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Sickness: Treatment by a non-Muslim Physician

Jun 12, 2020, 3:08 PM

In his book, Al-Adab ash-Shar’iah, Ibn Muflih writes that Shaikh Taqiyyuddin Ibn Taymiyyah said: “A credible Jew or Christian who has medical expertise may treat a sick Muslim.

Such a person may, likewise, be entrusted with funds or other financial transactions, for Allah, the Exalted, says: ‘Among the People of the Book are some who, if entrusted with a hoard of gold, will (readily) pay it back; others, who, if entrusted with a single silver coin, will not repay it unless you constantly stand over them demanding it’.’’ (Qur’an 3.75) We find in a sound hadith that the Prophet, peace be upon him, hired a polytheist as a guide at the time of his migration to Madinah, so he entrusted him with his life and money. The people of the tribe of Khuza’ah, who were both Muslims and non-Muslims, acted as scouts for the Messenger of Allah, peace be upon him. It is also reported that the Prophet, peace be upon him, ordered Muslims to seek treatment from Al-Harith ibn Kaldah, who was a disbeliever. But when a Muslim physician with the expertise is available, one should seek his or her treatment and not turn to anyone else. The same applies when one has to entrust a person with funds or deal with him in business. If a Muslim has to confide in or turn to someone from the people of the Book for medical treatment, he may do so. It is not prohibited to befriend Jews and Christians. And when the Muslim has an opportunity to talk to them, he should address them in ways that are polite and sincere. Indeed, Allah, the Exalted, says: “And do not argue with the people of the Book, except in ways that are best.” Qur’an 29.46 In a hadith on the Treaty of Hudaibiyah, Abu Al-Khattab tells us that “the Prophet, peace be upon him, sent a man of the Khuza’ah tribe to gather intelligence, and the Prophet, peace be upon him, accepted his report despite the fact that he was a disbeliever.” This proves, according to Abu Al-Khattab, that it is quite permissible to take the advice of a non-believing physician for diagnosis and treatment, provided he is not suspected and his fidelity is not doubtful.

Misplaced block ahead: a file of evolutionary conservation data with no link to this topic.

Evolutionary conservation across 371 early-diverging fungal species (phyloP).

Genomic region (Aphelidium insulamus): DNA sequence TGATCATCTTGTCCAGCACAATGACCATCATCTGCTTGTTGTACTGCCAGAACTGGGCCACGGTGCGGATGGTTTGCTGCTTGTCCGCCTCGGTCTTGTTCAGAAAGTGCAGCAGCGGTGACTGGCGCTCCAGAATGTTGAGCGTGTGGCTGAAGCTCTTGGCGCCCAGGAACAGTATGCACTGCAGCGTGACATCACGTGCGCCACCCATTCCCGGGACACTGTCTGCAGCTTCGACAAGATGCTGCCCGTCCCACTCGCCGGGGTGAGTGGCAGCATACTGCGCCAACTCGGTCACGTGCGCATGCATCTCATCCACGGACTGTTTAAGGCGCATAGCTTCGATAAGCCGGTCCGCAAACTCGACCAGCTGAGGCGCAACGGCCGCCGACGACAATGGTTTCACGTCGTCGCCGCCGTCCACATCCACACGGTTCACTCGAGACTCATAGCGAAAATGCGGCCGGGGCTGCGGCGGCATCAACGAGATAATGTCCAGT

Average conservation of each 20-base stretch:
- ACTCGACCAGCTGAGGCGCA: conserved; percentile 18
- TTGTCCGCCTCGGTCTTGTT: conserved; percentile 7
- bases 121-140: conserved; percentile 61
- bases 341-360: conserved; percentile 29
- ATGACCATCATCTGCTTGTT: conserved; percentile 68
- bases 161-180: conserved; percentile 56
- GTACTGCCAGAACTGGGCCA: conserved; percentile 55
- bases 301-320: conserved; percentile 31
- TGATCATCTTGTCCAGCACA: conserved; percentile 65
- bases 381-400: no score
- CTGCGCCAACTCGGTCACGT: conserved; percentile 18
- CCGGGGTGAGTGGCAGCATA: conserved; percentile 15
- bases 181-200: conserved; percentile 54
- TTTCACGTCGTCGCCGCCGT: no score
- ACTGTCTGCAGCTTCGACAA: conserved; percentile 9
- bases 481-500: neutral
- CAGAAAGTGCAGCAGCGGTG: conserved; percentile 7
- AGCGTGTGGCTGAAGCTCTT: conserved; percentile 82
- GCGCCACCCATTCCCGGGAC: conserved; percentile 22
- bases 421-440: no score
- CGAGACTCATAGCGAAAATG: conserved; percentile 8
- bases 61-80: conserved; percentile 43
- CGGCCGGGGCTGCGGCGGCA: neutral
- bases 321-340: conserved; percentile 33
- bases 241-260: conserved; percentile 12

Permission for a Woman to Seek Medical Treatment from Men

In cases of necessity, it is permissible for a man to treat a woman, and for a woman to treat a man. Bukhari reports from Rubayyie’ bint Mu’awwizh ibn ‘Afra that she said: “We participated in battles with the Messenger of Allah, peace be upon him, and we (women) provided the people with water, looked after them, and brought the wounded and the dead back to Madinah.” (Bukhari, Chapter on “Can a Man Treat a Woman, or a Woman a Man?”) In his book, Al-Fath, Al-Hafiz writes: “When necessary, it is permissible to treat strangers with whom one is not related or not consanguine. Therefore, looking at, probing, and touching, etc., in such cases are also allowed.” In Al-Adab al-Shar’iah Ibn Muflih writes: “If a woman is sick and no female doctor is available, a male doctor may treat her. In such a case the doctor is permitted to examine her, including her genitals. The same applies to a male doctor treating a sick man. Ibn Hamdan says: “If a man is sick and there is no male doctor available to treat him, then he may be treated by a female doctor. She is permitted to examine him, including his genitals.” Al-Qadi writes: “A physician is permitted to look at a woman and her private parts in case of necessity. Likewise, if need be, a woman or a man is permitted to look at the private parts of a man.

Prohibition of Using Amulets

 The Messenger of Allah, peace be upon him, prohibited the use of amulets. ‘Uqbah ibn ‘Amir narrates that the Messenger of Allah, peace be upon him, said: “If anyone wears an amulet, may Allah not help him in fulfilling his wish. If anyone wears a sea-shell around his neck, may Allah give him no peace.” (Narrated by Ahmad and Al-Hakim who consider it a sound hadith) An amulet (Tamimah) is a string of shells or beads that the Arabs used to put around their children ‘ s necks, believing that it would protect them from the evil eye. Islam abolished this superstitious practice. The Messenger of Allah, peace be upon him, prayed against those who wore an amulet out of superstitious belief. It is reported from Ibn Mas’ud that “once, when he entered his home, he noticed his wife wearing a knotted object round her neck. He took it away and broke it. Then he remarked: ‘The family of ‘Abdullah has become so arrogant that they now associate with Allah those for whom He has sent down no authority.’ Then, he added: ‘I have heard the Messenger of Allah, peace be upon him, saying: ‘Verily, incantations, amulets, and love charms are acts of shirk (associating false gods with Allah).’ The people said: ‘O Abu Abdullah! We are familiar with incantations and amulets, but what is a love charm (al-tawlah)’?’He replied: ‘It is a sort of magical formula by which women sought to gain their husbands’ love’.” (Related by Al-Hakim and Ibn Hibban, and both consider it a sahih hadith) ‘Imran ibn Hasin reports that “the Messenger of Allah, peace be upon him, saw a man wearing a bracelet of copper on his arm. The Prophet, peace be upon him, exclaimed to him: ‘Woe be to you’ What is this? ‘The man replied: ‘I am suffering from weakness (al-wahinah).’ (Al-wahinah is a disease that causes pain in the shoulders and hands. The man was wearing a copper bracelet believing it would relieve his pain and suffering. The Prophet, peace be upon him, prohibited him from wearing it because he regarded it as an amulet) The Prophet, peace be upon him, said: ‘It will give you nothing but pain. Throw it away. Had you died while wearing it, you would never have achieved salvation’.” (Narrated by Ahmad) ‘Isa ibn Hamza said: “I went to see ‘Abdullah ibn Hakim and his face was red due to high fever. I said to him: ‘Why don’t you use an amulet?’ He said: ‘We seek refuge with Allah from it. The Messenger of Allah, peace be upon him, said: “Whoever wears anything as an amulet will be entrusted to it”.”’ (Abu Daw’ud)